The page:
Background: Economic stress can serve as a second hit for people who have already accumulated a history of adverse life experiences. How one recovers from a setback is a core feature of resilience but is seldom captured in animal studies. Methods: We challenged mice in a novel 2-hit stress model by first exposing them to chronic social defeat stress and then testing adaptations to increasing reward scarcity on a neuroeconomic task. Mice were tested across months on the Restaurant Row task, during which they foraged daily for their primary source of food while on a limited time budget in a closed-economy system. An abrupt transition into a reward-scarce environment elicits an economic challenge, precipitating a drop in food intake and body weight to which mice must respond to survive. Results: We found that mice with a history of social stress mounted a robust behavioral response to this economic challenge that was achieved through a complex redistribution of time allocation among competing opportunities. Interestingly, we found that mice with a history of social defeat displayed changes in the development of decision-making policies during the recovery process that are important not only for ensuring food security necessary for survival but also prioritizing subjective value and that these changes emerged only for certain types of choices. Conclusions: These findings indicate that an individual's capacity to recover from economic challenges depends on that person's prior history of stress and can affect multiple decision-making aspects of subjective well-being, thus highlighting a motivational balance that may be altered in stress-related disorders such as depression.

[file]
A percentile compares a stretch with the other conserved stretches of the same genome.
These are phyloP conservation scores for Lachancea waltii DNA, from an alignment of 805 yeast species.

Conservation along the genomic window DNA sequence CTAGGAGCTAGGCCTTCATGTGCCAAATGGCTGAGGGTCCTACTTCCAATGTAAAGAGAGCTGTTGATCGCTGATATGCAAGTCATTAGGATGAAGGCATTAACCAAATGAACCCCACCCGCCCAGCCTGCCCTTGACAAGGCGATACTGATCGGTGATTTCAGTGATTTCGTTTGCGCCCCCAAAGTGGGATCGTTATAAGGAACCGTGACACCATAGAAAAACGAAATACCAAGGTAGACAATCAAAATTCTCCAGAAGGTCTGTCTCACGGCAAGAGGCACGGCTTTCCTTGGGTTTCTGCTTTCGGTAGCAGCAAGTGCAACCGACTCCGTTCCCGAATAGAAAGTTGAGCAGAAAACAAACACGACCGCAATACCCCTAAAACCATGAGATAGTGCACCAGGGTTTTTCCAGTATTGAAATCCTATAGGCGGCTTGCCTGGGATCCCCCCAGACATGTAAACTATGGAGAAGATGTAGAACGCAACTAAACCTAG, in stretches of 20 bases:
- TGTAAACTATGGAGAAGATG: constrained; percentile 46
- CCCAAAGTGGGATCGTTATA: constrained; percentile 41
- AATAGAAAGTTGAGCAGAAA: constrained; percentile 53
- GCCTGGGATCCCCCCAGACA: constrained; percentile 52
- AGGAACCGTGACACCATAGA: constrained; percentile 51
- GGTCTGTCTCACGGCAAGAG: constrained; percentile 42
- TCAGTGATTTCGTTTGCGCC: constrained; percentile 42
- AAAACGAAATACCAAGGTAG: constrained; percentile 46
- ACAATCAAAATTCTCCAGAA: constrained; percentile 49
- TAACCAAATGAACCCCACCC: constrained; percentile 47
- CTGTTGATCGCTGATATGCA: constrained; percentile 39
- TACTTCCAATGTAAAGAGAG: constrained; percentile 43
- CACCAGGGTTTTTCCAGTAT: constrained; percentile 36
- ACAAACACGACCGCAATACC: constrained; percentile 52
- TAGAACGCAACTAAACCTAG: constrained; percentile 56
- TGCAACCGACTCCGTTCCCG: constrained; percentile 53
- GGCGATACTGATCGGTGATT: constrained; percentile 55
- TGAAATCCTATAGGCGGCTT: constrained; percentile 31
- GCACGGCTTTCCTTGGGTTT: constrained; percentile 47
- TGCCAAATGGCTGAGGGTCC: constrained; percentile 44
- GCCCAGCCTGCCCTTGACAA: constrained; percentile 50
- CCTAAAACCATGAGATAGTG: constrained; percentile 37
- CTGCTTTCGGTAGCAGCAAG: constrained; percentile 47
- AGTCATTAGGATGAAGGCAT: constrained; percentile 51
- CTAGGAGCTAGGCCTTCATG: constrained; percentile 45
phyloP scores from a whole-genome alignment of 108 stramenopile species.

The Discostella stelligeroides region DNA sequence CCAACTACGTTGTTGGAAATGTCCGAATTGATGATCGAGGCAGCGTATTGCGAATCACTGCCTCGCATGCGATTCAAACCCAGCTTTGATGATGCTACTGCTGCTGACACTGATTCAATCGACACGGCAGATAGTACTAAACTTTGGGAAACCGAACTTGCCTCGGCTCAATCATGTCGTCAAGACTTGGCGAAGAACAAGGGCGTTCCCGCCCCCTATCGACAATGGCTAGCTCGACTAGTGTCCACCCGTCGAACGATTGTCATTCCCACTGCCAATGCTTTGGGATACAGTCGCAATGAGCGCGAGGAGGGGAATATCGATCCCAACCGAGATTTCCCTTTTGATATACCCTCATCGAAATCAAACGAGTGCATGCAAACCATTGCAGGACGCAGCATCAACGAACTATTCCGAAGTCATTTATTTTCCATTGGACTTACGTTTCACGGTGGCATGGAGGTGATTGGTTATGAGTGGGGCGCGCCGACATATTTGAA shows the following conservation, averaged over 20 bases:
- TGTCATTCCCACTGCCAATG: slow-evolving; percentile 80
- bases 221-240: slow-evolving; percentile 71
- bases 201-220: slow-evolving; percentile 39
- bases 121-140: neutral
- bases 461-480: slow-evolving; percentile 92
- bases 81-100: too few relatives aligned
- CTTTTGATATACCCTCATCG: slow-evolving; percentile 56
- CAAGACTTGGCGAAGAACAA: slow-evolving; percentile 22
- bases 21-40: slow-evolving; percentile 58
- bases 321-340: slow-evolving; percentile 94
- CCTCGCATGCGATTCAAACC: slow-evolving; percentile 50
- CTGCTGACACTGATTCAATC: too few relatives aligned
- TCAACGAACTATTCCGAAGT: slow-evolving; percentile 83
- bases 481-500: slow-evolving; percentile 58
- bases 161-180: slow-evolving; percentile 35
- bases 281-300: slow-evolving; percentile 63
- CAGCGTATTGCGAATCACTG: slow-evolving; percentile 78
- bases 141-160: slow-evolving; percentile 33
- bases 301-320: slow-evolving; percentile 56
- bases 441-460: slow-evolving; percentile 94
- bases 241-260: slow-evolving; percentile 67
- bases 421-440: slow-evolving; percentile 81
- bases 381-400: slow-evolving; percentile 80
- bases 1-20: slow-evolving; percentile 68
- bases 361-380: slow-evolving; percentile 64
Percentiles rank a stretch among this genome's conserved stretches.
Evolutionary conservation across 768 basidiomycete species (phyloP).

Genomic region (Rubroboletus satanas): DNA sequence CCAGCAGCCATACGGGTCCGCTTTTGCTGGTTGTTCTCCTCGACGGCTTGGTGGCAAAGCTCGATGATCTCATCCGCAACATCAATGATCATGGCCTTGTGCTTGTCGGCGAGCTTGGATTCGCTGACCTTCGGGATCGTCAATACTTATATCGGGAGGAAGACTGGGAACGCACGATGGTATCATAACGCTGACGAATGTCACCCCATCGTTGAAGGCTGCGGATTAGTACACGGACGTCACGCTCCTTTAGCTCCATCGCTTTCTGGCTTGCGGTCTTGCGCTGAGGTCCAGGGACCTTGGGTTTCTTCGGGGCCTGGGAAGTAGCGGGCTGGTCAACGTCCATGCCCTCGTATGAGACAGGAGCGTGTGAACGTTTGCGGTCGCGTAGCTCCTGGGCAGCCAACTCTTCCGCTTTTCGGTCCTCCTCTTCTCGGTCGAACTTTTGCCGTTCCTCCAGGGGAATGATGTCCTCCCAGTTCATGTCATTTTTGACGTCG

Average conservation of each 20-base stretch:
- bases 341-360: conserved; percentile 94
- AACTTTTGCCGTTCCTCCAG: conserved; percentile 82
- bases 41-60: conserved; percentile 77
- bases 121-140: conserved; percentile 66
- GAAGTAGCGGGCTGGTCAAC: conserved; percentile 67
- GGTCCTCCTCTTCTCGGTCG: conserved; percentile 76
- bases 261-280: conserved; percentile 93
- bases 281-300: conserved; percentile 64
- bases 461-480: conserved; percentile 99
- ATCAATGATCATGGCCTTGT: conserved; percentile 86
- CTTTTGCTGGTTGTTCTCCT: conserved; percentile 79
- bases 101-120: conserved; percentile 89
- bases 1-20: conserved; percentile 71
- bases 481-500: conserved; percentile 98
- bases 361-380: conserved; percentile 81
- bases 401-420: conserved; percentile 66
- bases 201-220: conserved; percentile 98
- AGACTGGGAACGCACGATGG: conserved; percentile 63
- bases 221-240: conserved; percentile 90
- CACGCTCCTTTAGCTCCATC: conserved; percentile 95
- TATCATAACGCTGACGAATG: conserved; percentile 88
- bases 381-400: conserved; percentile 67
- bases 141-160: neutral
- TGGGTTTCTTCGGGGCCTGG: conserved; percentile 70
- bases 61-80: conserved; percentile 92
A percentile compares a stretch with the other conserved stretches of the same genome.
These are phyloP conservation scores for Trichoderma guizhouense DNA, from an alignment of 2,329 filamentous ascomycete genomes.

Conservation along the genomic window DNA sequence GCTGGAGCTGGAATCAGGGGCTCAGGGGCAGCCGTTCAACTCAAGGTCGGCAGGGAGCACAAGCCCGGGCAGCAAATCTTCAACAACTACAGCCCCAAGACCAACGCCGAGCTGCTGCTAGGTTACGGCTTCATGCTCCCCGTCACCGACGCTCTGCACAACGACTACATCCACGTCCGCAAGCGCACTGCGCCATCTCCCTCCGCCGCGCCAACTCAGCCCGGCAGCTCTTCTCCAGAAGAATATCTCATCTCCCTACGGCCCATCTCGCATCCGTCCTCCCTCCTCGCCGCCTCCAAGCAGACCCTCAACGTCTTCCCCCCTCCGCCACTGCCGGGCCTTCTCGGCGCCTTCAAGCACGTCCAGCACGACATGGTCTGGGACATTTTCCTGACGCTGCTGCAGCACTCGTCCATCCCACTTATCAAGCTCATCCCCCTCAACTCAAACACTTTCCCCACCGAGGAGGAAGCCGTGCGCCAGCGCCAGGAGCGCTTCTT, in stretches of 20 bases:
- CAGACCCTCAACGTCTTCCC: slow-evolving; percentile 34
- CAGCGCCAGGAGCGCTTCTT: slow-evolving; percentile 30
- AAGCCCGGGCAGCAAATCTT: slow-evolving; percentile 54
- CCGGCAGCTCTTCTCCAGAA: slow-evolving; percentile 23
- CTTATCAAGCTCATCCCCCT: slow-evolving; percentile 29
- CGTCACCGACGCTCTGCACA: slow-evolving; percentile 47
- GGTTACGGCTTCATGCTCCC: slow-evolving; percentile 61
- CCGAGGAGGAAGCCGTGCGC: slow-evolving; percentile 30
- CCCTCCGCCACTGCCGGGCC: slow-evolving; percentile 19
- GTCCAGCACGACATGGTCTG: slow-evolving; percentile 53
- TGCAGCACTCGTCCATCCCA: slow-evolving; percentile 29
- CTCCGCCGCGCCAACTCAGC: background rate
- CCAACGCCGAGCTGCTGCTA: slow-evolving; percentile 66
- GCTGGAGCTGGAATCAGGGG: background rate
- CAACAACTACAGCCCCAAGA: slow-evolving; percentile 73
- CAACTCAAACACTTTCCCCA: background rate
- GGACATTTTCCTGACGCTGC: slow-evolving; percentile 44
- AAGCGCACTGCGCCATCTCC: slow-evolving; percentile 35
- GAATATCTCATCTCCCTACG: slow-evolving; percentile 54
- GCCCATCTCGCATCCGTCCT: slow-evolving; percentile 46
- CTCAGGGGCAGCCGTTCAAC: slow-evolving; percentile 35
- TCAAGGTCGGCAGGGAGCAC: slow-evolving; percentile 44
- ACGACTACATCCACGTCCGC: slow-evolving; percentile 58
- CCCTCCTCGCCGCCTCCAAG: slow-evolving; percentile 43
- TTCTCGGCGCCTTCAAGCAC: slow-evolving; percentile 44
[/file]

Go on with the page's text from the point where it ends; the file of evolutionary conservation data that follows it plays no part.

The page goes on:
Original languageEnglish
JournalBiological Psychiatry
StateAccepted/In press - 2024


  • Decision making
  • Depression
  • Foraging
  • Neuroeconomics
  • Resilience
  • Stress


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